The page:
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Tea Cozies, Tweed, and Murder Most Foul: An Advance Review of "Marple" on PBS' "Masterpiece Mystery"

The sunshine might be more intense than ever this summer, but it's also the perfect time to curl up with a good mystery, or four in this case.

This weekend, PBS' Masterpiece Mystery launches the first of four fantastic new Miss Marple feature-length mysteries, based on the spinster detective character created by Agatha Christie.

Stepping into the role for the first time is the superlative Julia McKenzie (Cranford), who replaces Geraldine McEwan as the titular sleuth following McEwan's retirement after the third season of Marple, which airs in the UK on ITV.

McKenzie is pitch perfect as the perspicacious Jane Marple; she might look like an elderly spinster but her tweed suits and constant knitting belie the keen mind of a true detective in every sense of the word. The four installments presented here--"A Pocket Full of Rye," "Murder is Easy," "They Do It With Mirrors," and "Why Didn't They Ask Evans?"--might seem like tea cozy mysteries but the crimes they depict are anything but civil, resulting in countless poisonings, stabbings, and strangulations. Yes, the tea might always be freshly brewed here, but the body count is climbing just the same.

The four Marple mysteries airing over the next four Sundays represent a virtual Who's Who among British television actors. Every episode is positively overflowing with recognizable faces. The first installment alone ("A Pocket Full of Rye") features Matthew Macfadyen (Spooks, Little Dorrit), Rupert Graves (V for Vendetta), Liz White (Life on Mars), Lucy Cohu (Torchwood: Children of Earth), Kenneth Cranham (Valkyrie), Anna Madeley (Brideshead Revisited), the late Wendy Richard (EastEnders), and a slew of others.

Subsequent episodes feature Shirley Henderson (Harry Potter), Benedict Cumberbatch (The Last Enemy), Lyndsey Marshal (Rome), Hugo Speer (Echo Beach), Anna Chancellor (Suburban Shootout), Jemma Redgrave (Bramwell), David Haig (The 39 Steps), Russell Tovey (Being Human), Natalie Dormer (The Tudors), Sean Biggerstaff (Cashback), Hannah Murray (Skins), Richard Briers (Monarch of the Glen), Georgia Moffett (Doctor Who), Rafe Spall (A Room with a View), Joan Collins (Footballers' Wives), Brian Cox (Kings), Nigel Terry (Spooks), and Penelope Wilton (Doctor Who).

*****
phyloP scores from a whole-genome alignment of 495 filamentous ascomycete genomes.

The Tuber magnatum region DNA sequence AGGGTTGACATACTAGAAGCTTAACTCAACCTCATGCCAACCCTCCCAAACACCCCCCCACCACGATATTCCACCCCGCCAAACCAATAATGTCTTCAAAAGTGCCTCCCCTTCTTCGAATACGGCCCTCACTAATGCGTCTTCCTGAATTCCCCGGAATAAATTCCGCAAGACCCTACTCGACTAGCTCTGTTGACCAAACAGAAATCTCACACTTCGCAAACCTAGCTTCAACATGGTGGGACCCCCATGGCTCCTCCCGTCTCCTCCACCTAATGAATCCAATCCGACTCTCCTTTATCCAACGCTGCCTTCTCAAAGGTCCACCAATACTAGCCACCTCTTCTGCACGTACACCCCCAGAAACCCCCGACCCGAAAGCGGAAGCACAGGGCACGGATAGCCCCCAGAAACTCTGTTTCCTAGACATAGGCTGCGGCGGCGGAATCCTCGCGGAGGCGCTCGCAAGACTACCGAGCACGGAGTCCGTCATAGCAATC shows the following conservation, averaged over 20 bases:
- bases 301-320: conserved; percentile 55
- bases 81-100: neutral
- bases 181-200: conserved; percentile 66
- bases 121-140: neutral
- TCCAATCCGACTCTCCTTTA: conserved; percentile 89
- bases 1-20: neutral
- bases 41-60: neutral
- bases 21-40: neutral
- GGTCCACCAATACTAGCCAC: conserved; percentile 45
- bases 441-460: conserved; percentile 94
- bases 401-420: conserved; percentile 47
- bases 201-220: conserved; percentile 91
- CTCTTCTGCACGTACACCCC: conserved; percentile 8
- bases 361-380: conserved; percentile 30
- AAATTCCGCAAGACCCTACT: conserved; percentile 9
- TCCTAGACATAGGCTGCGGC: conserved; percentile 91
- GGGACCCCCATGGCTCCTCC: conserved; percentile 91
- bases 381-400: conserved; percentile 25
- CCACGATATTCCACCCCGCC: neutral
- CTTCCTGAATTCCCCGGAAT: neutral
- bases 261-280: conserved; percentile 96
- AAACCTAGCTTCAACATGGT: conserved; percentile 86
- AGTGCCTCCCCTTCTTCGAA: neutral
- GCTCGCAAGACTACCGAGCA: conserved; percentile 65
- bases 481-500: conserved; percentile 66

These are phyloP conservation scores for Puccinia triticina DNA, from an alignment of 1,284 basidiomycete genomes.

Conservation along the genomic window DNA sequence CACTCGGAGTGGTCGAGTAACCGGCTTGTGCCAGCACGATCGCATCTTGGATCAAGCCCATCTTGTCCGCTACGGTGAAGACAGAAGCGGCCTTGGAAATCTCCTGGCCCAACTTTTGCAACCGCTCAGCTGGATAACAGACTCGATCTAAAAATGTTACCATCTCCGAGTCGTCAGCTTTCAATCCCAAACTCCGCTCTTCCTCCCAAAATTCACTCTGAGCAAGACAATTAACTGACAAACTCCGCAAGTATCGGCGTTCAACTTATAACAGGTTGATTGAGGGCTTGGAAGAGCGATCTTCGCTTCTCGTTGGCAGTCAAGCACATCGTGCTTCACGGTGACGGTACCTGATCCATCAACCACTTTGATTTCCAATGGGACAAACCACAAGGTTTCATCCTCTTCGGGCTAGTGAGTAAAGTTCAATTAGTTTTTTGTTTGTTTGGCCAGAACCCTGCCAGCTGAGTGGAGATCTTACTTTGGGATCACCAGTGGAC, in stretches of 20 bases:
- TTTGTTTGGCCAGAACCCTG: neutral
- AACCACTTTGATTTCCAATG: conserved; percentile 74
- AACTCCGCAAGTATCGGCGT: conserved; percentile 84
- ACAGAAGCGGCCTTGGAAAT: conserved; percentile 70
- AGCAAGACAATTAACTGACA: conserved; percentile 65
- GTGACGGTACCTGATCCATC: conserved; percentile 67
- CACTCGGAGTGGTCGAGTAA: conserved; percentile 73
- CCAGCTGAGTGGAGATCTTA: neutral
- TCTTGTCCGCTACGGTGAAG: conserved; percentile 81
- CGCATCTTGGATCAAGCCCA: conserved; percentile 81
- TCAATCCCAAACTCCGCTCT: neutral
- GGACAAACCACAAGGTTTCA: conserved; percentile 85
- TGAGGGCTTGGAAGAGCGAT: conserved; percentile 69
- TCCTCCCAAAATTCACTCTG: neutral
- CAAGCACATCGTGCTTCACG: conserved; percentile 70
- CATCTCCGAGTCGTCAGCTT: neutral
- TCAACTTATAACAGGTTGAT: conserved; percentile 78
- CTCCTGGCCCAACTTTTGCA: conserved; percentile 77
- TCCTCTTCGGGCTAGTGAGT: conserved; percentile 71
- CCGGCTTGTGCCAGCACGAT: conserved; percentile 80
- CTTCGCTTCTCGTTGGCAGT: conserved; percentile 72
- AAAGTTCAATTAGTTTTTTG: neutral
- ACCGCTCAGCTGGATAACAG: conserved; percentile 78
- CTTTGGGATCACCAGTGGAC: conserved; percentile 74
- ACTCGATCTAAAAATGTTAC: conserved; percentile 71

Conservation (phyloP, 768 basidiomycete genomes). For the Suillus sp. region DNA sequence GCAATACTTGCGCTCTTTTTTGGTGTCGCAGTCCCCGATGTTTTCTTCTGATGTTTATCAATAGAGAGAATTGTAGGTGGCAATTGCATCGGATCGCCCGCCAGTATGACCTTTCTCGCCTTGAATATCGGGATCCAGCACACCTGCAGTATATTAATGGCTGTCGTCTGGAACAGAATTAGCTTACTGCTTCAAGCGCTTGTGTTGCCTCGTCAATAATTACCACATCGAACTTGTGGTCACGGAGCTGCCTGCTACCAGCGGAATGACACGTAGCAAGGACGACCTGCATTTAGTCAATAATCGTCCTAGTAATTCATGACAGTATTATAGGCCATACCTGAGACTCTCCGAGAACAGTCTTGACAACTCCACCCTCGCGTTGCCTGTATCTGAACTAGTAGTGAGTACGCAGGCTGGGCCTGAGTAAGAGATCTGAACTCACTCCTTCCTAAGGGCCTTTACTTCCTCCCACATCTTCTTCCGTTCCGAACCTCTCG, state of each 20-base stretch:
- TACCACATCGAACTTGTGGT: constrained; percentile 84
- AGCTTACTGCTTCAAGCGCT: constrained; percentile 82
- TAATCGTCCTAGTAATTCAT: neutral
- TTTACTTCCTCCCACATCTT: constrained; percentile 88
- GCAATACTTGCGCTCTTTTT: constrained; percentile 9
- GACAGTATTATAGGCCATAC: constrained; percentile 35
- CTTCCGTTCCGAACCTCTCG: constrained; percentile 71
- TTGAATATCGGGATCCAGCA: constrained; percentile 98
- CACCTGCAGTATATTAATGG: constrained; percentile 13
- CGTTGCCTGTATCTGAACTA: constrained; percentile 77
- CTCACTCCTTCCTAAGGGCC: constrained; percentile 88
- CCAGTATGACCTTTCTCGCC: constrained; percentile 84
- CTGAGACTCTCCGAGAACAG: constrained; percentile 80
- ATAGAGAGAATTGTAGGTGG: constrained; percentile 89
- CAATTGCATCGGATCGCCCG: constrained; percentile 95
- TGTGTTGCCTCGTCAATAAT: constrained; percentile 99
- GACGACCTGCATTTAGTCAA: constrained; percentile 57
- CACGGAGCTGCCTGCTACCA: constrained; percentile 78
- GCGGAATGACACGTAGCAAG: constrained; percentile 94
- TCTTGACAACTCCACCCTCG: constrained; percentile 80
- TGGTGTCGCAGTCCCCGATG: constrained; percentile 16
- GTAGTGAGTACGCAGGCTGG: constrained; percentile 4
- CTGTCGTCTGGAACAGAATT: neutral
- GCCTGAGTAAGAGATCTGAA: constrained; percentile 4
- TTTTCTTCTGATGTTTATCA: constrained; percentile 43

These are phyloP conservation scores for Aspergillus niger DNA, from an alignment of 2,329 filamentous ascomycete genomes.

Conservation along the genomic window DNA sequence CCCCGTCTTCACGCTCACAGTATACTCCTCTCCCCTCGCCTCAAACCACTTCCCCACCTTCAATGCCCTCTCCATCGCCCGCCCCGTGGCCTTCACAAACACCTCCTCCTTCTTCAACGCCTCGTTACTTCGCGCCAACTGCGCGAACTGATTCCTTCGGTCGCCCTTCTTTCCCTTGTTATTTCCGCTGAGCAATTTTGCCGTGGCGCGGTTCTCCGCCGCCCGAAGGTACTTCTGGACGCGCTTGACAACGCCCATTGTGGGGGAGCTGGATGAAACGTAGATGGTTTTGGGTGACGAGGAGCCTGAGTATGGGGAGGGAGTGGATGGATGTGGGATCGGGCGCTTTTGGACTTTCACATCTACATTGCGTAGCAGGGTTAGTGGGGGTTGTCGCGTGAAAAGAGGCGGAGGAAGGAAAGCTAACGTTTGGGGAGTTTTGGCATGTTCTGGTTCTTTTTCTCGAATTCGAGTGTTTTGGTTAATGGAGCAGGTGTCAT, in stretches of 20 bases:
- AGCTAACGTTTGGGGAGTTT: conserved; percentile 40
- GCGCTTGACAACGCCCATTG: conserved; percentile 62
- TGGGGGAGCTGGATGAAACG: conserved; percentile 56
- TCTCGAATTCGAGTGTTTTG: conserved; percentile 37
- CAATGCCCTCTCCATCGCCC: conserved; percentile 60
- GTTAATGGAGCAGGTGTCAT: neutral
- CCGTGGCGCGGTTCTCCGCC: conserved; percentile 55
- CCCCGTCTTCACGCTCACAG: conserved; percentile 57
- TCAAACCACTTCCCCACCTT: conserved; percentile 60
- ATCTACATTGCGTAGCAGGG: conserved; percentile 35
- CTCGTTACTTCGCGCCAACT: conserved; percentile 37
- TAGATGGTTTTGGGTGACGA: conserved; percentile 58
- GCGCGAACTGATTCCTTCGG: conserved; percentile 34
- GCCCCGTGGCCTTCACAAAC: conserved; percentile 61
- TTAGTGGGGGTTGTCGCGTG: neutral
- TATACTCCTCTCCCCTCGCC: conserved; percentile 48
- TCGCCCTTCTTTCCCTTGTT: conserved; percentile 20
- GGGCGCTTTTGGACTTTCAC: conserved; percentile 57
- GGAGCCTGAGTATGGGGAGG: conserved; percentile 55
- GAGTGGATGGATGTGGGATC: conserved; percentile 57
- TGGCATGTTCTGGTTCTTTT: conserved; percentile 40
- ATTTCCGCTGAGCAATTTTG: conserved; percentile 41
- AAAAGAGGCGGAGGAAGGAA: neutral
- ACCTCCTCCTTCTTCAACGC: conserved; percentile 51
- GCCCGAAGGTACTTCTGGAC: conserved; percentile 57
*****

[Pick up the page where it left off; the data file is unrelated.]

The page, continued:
As for the mysteries themselves, they are engrossing, gripping affairs where nothing is typically as it seems. Unlike Agatha Christie's professional sleuth Hercule Poirot, Jane Marple often stumbles into murder most unwittingly and isn't the person every typically turns to in order to solve a real stumper of a crime. But that's Marple's greatest strength, really: that by appearing to be nothing more than a harmless old woman asking questions, she's often able to draw out answers that the police wouldn't be able to. After all, she hardly seems a threat and her request to enter your confidence seems innocent enough. But nothing escapes Marple's keen gaze: a look, a smudge on a will, a newspaper in a train carriage. Poirot might be the professional, but our Miss Marple is always at work.

The four installments--directed by Charles Palmer, Hettie Macdonald, Nicholas Renton, and Andy Wilson respectively--are beautifully shot and the action moves at a quick clip as the bodies start piling up. McKenzie's performance is enchantingly nuanced: her subtle interrogations, raised eyebrows, and looks of concern add up to a brilliant portrayal of a woman still very much in her prime.

One interesting footnote: the final installment, "Why Didn't They Ask Evans," is based on an Agatha Christie novel but it didn't actually feature Jane Marple; instead it focused on a pair of amateur sleuths, Bobby Attfield and Frankie Derwent (portrayed by Sean Biggerstaff and Georgia Moffett here), who team up to solve a mystery when a dying man issues a series of enigmatic last words. Screenwriter Patrick Barlow injects Marple into the plot, giving her not only the climactic scene in which she unmasks the killer but also allows her to gently guide these sleuths not only through the mystery but also to coupledom.

It's a happy ending to Six by Agatha, which PBS calls "a festival of murder" scripted with wit and insight by the grand dame of crime herself Agatha Christie. If you're looking for rain-slicked mansions by night, mysterious deaths of all kinds, and, yes, a lot of tea sipped out of bone china, Marple is very much the series for you.

After all, there are far worse ways to spend a hot summer's eve than with the murder, mayhem, and mystery of this magnificent Miss Marple.

Masterpiece Mystery's Miss Marple begins Sunday, July 5th at 9 pm ET/PT. Check your local listings for details.


Bella Spruce said…
I can't believe the excellent cast they put together for these Miss Marple specials. Amazing! I will definitely be tuning in (with a cup of tea in hand, of course).
Charlotte said…
Thanks for the great review, Jace. I am a huge Mystery fan and am looking forward to this!
Sue said…
Just watched the 1st Miss Marple, and I loved it! This is what mystery tv is all about - quick wit, murder, family secrets, etc.

Although I tuned in to see Matthew Macfadyen as Inspector Neele, I definitely will be watching the rest of the series. So many brilliant actors from British tv and film have been cast in each episode.

Finally, something decent to watch on a Sunday night (for the next 3 weeks at least).

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